It's during such periods that brokers earn their pay by keeping portfolios properly diversified. Of course, that's easier said than done. Hines says he lost a couple clients prior to this spring's rally because of allocation disagreements. "They wanted to pull all of their money out of bonds and anything else that wasn't large growth stocks," he says. "The problem from our point of view is managing client expectations."
Pitching UnderperformanceAny way you slice it, successful allocation strategies rely on your ability to sell clients on the idea of sticking with--and even adding to--underperforming asset classes.
The best time to start this difficult task is at the beginning of a relationship. "We explain our philosophy up front, and if someone remains on the fence, they won't become a client," says Keith Goldner of Gibson Capital Management in Pittsburgh.
Assuming a new client accepts the diversification premise, you need to reinforce allocation principles. "You have to explain that if a portfolio is properly diversified, you'll always have some asset that's underperforming," Pupillo says.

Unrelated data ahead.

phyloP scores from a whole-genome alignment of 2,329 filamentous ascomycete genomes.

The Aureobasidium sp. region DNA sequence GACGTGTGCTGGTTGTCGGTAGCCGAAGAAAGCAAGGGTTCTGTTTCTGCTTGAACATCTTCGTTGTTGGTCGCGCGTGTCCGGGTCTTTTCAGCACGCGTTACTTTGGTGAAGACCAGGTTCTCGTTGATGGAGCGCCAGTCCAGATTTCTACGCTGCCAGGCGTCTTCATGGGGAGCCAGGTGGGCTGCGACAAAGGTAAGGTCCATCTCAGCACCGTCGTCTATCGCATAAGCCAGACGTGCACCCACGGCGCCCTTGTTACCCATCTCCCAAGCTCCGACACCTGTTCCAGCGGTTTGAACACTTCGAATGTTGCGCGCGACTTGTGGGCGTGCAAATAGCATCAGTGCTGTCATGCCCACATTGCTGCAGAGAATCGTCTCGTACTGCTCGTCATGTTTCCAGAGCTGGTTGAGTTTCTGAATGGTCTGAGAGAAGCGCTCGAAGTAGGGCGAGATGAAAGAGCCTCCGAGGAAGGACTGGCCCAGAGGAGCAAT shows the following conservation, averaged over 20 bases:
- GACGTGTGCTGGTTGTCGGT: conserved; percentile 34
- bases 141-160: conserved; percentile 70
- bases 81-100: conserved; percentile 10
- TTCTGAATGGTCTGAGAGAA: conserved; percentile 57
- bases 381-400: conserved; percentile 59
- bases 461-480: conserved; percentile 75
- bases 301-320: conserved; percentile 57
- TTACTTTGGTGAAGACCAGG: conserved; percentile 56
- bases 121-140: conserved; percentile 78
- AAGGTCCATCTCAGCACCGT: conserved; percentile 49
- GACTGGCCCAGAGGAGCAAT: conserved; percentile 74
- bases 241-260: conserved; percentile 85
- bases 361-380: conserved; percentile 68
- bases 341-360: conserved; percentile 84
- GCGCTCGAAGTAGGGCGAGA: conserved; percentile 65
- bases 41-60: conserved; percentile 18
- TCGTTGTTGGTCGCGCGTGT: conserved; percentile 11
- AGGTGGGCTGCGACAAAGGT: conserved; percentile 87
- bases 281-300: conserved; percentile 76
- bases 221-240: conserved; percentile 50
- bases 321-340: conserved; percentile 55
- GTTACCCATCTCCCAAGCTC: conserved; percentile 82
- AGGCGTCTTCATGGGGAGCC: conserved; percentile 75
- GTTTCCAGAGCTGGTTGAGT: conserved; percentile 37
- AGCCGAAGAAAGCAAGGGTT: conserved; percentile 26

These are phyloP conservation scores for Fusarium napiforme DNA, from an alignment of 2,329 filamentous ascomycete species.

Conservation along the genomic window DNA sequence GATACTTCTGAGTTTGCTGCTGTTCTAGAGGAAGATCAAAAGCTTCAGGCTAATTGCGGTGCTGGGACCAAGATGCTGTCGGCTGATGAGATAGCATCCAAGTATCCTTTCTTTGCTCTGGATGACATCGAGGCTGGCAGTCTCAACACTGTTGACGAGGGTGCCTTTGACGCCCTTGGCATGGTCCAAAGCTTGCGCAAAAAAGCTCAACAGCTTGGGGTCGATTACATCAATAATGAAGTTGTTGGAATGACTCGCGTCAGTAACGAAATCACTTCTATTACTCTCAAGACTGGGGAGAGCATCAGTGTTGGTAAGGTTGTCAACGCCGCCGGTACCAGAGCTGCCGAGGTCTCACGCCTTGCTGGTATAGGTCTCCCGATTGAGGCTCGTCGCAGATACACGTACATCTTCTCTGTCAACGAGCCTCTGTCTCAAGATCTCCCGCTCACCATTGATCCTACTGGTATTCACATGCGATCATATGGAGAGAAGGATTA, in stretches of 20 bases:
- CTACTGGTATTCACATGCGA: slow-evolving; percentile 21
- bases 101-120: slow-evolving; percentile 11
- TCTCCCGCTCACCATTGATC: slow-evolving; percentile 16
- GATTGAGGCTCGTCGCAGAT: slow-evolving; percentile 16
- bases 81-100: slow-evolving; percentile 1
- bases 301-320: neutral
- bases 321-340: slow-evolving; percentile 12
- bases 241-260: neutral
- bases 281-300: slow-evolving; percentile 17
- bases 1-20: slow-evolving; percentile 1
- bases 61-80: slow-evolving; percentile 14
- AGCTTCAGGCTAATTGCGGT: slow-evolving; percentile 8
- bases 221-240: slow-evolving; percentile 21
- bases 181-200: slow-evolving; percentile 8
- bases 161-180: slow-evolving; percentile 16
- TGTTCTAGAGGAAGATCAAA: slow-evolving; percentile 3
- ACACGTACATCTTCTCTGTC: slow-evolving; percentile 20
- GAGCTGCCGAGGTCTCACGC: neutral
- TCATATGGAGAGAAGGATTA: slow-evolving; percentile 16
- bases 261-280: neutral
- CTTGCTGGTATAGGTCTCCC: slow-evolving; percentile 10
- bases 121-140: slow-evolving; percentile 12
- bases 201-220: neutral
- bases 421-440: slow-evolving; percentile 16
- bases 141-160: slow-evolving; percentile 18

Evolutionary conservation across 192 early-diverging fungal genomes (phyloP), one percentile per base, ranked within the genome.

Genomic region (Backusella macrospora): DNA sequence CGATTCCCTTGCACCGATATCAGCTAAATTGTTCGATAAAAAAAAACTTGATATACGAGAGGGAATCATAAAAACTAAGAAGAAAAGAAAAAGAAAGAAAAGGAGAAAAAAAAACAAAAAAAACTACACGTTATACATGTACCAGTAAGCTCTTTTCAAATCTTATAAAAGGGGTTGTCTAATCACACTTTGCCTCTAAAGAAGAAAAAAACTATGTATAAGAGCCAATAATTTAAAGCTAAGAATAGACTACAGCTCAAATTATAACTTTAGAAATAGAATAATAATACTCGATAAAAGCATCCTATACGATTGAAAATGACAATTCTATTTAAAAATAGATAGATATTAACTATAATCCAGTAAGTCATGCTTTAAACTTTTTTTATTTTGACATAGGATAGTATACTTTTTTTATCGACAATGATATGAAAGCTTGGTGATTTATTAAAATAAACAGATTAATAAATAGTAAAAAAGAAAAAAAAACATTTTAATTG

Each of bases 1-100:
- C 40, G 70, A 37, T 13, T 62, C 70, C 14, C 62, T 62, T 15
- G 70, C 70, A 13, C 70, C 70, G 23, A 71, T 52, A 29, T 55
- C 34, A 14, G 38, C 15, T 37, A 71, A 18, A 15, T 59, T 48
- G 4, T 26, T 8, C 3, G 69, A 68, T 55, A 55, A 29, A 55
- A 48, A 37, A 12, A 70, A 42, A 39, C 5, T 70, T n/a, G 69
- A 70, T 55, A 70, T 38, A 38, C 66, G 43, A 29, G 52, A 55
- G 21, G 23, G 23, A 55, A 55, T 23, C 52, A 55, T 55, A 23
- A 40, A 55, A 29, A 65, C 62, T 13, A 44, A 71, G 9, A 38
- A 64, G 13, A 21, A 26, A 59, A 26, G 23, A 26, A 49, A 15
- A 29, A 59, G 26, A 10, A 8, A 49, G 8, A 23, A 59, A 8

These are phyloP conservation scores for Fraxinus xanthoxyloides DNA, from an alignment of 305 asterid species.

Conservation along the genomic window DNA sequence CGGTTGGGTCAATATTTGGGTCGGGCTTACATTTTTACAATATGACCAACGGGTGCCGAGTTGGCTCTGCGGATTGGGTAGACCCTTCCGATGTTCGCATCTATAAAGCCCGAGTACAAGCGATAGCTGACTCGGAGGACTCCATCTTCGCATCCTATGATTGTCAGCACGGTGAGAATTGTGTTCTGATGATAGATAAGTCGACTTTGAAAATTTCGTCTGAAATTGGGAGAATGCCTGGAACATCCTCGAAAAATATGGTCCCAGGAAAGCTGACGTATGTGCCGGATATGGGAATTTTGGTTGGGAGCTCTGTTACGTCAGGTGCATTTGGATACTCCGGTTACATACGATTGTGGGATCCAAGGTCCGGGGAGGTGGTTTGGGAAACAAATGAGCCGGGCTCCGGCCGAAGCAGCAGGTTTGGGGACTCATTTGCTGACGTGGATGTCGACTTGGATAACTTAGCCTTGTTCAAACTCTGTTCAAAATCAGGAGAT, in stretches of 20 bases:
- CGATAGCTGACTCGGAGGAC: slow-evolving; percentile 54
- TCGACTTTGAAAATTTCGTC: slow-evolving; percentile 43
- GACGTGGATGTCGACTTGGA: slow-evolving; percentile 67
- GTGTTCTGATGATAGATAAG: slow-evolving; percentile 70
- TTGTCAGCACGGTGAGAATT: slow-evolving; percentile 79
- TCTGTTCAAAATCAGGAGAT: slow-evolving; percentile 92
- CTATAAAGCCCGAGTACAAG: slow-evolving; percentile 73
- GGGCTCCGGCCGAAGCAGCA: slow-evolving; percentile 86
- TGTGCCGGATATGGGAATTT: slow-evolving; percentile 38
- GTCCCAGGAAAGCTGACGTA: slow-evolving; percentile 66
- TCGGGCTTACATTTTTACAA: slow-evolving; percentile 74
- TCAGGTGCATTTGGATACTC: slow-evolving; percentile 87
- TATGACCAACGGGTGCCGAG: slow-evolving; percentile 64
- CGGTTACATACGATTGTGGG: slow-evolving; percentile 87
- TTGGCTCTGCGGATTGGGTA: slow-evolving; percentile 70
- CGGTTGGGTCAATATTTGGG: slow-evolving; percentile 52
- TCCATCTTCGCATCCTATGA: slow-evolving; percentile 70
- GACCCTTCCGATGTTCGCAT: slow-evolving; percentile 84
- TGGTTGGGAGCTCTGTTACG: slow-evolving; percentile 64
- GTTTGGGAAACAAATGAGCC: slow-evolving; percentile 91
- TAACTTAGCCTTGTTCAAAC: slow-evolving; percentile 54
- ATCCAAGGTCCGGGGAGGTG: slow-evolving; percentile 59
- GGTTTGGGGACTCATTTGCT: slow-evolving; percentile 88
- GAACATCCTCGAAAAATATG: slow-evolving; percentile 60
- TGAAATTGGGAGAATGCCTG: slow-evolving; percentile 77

Review with clients past cycles and yearly performance figures to see how different investment styles have gone in and out of favor (see "Growth Versus Value Stocks," Page 84). "It's like having a wardrobe with more than just winter clothes," says Tom Ruder, an Edwards Jones broker in Evansville, Ind.
For example, large growth stocks have been on a multiyear roll lately, but do clients know that these current darlings barely kept up with returns on certificates of deposits during the first five years of the decade? Until recently, small stocks and foreign shares lagged badly, yet both categories have enjoyed prolonged periods of sizzling gains in the past.